Exclusion of genes with inflammation and neuronal function
To determine robustness beyond short stress-induced genes and long neuronal genes, we removed them from our analysis after bioinformatic processing. We excluded genes if the lowercase spelling of the Gene Ontology term contained ‘immune’, ‘stress’, ‘inflamm’ or ‘infect’, ‘brain’, ‘neuro’, ‘nerv’, ‘cerebral’, ‘cortex’ or ‘memory’.
Mapping of rhesus macaque genes
For the analysis of Murray et al.86, we mapped genes to human transcript length through gene symbols shared with humans.
Analysis of Flynn et al.
Contrasting other anti-interventions, we reanalyzed the raw data of Flynn et al.87 as, despite the statement in a corresponding figure legend, their study did not include the corresponding supplementary table with differential gene expression results (Supplementary Table 3).
We considered the genes with the 5% shortest and 5% longest median transcript length. We used the annotation of pro-longevity and anti-longevity genes from HAGR29,88,89. If genes were simultaneously annotated as pro-longevity and anti-longevity genes (21 of 665 in human, 19 of 665 in mice), we kept both annotations. After intersecting with protein-coding genes with a reported transcript length, this yielded 417 anti-longevity and 267 pro-longevity genes in humans, and 307 anti-longevity and 200 pro-longevity genes in mice. Our rationale was to adhere to the most comprehensive curation of individual longevity genes.
For differential enrichment, we considered genes enriched among the genes with transcripts of one length extreme (5% shortest and 5% longest) at a Benjamini–Hochberg P value < 0.05 and depleted among the genes with the other length extreme. Unless indicated otherwise, we restricted the background gene lists for the enrichment to those genes carrying at least one annotation.
False-positive rate of opposing enrichment and depletion
To understand whether an opposing enrichment and depletion of Gene Ontology terms is common, we asked explicitly whether the number of categories that were opposingly enriched among short and long transcripts (Supplementary Tables 7–10) was higher than would be expected by chance when comparing two random samples drawn from the length distributions observed in the mouse and human genomes. We performed 100 randomizations for mouse and 100 randomizations for human genes. For mice, no single randomization identified any annotation. For humans, 1 of 100 randomizations identified a single annotation (of 14,223 possible annotations for mouse genes, and 15,371 possible annotations for human genes), while the remaining 99 randomizations identified no annotations. These values were significantly lower than the number of annotations that we observed when using the shortest and longest transcripts of mouse and humans, that is, 138 and 140, respectively (Supplementary Tables 7–10).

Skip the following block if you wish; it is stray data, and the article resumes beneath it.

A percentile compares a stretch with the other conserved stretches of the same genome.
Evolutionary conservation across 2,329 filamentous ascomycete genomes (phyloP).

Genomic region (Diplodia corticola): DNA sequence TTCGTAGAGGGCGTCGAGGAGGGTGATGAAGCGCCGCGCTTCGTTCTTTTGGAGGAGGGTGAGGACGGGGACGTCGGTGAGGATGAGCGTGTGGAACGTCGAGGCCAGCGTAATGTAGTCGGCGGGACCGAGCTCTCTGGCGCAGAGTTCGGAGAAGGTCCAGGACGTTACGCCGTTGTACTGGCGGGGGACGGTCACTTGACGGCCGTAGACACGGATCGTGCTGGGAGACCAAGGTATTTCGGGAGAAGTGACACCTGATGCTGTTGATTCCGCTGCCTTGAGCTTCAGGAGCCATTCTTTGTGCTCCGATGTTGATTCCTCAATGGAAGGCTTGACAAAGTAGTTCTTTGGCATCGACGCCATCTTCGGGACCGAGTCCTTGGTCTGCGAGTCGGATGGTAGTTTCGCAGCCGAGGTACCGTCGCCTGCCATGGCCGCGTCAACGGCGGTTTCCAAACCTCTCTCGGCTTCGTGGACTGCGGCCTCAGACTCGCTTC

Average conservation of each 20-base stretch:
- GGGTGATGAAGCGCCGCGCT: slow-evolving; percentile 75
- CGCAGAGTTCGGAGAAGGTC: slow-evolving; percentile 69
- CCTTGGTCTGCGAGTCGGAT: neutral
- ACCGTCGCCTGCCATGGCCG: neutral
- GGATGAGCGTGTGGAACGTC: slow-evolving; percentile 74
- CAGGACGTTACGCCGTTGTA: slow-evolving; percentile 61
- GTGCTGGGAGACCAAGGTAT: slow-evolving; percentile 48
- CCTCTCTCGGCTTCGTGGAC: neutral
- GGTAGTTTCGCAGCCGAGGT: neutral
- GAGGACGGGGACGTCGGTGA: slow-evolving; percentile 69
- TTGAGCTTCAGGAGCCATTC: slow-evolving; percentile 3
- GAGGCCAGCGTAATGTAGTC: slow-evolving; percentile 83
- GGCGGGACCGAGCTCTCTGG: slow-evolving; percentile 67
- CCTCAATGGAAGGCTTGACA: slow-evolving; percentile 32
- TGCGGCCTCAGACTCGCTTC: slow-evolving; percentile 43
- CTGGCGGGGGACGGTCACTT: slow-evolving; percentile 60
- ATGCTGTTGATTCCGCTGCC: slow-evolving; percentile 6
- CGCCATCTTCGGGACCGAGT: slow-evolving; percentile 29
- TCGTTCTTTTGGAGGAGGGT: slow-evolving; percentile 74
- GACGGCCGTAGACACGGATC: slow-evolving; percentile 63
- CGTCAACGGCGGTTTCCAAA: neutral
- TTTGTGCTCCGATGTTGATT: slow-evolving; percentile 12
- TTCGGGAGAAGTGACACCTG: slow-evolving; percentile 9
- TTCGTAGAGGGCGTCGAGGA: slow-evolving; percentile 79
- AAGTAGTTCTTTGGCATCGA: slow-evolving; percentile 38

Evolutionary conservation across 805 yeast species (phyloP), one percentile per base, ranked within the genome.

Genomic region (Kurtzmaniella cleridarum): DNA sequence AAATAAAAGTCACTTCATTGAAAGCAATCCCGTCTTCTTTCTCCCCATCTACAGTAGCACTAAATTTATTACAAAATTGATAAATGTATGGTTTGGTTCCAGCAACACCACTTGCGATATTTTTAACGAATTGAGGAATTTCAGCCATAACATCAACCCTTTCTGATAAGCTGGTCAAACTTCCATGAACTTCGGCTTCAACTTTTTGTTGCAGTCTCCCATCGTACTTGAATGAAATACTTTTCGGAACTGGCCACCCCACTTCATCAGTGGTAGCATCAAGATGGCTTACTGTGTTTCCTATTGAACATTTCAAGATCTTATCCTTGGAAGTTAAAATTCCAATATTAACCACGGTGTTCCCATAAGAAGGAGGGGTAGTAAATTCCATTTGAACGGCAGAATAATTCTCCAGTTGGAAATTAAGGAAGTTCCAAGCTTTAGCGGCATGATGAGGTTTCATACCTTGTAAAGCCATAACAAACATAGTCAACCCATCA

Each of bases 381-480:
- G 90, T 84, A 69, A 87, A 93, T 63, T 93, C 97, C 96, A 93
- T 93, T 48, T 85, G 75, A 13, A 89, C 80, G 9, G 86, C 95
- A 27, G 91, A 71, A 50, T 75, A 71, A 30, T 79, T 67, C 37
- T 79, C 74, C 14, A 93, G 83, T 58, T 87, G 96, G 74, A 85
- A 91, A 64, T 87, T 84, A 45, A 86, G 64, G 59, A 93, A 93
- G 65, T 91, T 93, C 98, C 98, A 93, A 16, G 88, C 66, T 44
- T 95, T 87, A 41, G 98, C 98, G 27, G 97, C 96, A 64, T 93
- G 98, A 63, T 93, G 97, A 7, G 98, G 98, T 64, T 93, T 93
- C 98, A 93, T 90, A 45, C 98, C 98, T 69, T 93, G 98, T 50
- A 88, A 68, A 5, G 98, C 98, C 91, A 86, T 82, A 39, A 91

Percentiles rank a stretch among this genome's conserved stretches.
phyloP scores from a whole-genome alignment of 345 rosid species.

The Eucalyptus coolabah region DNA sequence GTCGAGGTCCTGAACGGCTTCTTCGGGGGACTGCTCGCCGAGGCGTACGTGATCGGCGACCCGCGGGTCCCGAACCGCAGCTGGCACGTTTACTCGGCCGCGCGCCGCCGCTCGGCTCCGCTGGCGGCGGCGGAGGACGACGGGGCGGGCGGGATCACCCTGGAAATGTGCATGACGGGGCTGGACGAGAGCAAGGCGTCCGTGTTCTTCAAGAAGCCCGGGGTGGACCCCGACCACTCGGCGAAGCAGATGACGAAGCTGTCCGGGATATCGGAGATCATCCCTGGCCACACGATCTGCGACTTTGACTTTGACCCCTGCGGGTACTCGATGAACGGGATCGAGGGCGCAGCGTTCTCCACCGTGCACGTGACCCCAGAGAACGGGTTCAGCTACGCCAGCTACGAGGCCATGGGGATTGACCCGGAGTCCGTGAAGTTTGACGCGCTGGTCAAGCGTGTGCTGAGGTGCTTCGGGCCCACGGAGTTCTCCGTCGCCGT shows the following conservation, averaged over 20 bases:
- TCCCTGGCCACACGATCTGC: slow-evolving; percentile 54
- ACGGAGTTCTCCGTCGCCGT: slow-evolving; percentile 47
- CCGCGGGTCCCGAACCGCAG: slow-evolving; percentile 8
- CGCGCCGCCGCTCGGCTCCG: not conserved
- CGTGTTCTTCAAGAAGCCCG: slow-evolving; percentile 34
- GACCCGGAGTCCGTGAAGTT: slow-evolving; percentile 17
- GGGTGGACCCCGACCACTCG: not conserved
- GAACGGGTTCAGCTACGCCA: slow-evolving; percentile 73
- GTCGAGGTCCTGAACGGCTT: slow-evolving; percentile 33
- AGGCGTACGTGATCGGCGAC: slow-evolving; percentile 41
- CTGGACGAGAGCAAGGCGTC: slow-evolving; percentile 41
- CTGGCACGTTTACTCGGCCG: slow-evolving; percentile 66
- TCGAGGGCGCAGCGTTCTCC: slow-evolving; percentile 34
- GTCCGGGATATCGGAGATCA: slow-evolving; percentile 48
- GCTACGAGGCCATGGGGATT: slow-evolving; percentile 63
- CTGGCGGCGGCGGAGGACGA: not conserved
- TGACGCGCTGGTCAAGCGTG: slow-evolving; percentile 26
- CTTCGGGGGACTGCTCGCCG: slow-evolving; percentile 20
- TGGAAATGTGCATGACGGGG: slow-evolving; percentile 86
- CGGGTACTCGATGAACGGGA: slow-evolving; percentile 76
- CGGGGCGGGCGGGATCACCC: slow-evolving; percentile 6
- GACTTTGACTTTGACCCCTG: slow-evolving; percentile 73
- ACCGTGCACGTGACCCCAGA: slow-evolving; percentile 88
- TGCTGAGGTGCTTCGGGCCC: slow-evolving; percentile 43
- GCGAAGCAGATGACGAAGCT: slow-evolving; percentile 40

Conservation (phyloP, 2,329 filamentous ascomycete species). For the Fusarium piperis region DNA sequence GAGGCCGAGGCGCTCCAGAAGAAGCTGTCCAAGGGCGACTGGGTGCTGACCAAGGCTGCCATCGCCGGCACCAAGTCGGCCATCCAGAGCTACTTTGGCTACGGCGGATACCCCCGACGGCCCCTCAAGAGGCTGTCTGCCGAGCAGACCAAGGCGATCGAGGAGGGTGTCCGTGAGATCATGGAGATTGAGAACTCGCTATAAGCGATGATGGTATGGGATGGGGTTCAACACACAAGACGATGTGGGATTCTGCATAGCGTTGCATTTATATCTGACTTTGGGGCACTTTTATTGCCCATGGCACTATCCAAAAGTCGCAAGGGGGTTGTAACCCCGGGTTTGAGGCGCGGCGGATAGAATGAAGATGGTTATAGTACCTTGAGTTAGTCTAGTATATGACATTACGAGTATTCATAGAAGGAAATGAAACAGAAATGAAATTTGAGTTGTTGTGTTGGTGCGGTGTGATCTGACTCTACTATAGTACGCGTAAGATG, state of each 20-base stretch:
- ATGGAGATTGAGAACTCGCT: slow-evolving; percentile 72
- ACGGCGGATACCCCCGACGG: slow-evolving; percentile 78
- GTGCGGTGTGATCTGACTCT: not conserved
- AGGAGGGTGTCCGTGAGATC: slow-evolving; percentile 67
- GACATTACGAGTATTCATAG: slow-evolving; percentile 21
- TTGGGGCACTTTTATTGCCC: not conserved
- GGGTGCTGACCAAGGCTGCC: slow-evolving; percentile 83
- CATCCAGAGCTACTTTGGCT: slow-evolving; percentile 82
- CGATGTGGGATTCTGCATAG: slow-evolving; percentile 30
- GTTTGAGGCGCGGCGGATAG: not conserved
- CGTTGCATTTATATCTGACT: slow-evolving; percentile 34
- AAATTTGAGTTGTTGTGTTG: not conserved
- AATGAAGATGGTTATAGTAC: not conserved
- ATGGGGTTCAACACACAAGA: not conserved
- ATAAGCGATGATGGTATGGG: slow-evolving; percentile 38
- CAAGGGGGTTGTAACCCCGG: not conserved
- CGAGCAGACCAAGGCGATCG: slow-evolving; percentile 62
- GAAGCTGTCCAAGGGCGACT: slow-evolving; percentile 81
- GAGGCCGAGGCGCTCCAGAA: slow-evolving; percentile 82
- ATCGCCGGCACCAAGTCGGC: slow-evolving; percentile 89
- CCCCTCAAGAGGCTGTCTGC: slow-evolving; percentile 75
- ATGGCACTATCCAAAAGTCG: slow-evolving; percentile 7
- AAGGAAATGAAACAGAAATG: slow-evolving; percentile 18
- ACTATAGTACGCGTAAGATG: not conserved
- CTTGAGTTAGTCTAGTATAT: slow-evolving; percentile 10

Alternative enrichment analysis for longevity genes
As an additional analysis, which we expected to have lower statistical power due to the increased number of uninformative genes, we repeated our enrichment analysis while considering all protein-coding genes, rather than solely those occurring in the database used for annotation (Extended Data Fig. 9g,h). We observed that the directionality in these trends with aging always persisted in human and persisted in three of four cases in mice—with the exception being anti-longevity genes among the longest transcripts. Notably, for humans, one case—the depletion of anti-longevity genes from the longest transcripts did not reach statistical significance (two-sided Fisher’s exact P = 0.31). Further, in mice, the enrichment of anti-longevity genes among the shortest transcripts did not reach statistical significance (two-sided Fisher’s exact P = 0.31).
Annotation network construction
To organize annotations according to their similarity in the shared genes rather than the human-imposed hierarchical organization, we represented the annotations found to be enriched as nodes, drew edges between two nodes if at least one gene carried both annotations and simply the network as follows: Starting with node with the fewest attached genes, we kept the edge from that node to the node with the largest intersection set of attached genes. In case of a tie, that is, in case there were several nodes with intersection sets of attached genes of the same size, we kept the edge to the node with the fewest number of attached genes. In case a tie remained, we kept the edge to the annotation node with the fewest genes attached but now including genes that were not included in the enrichment analysis. We repeated this procedure for the other nodes in order of increasing number of genes attached.
Further information on research design is available in the Nature Portfolio Reporting Summary linked to this article.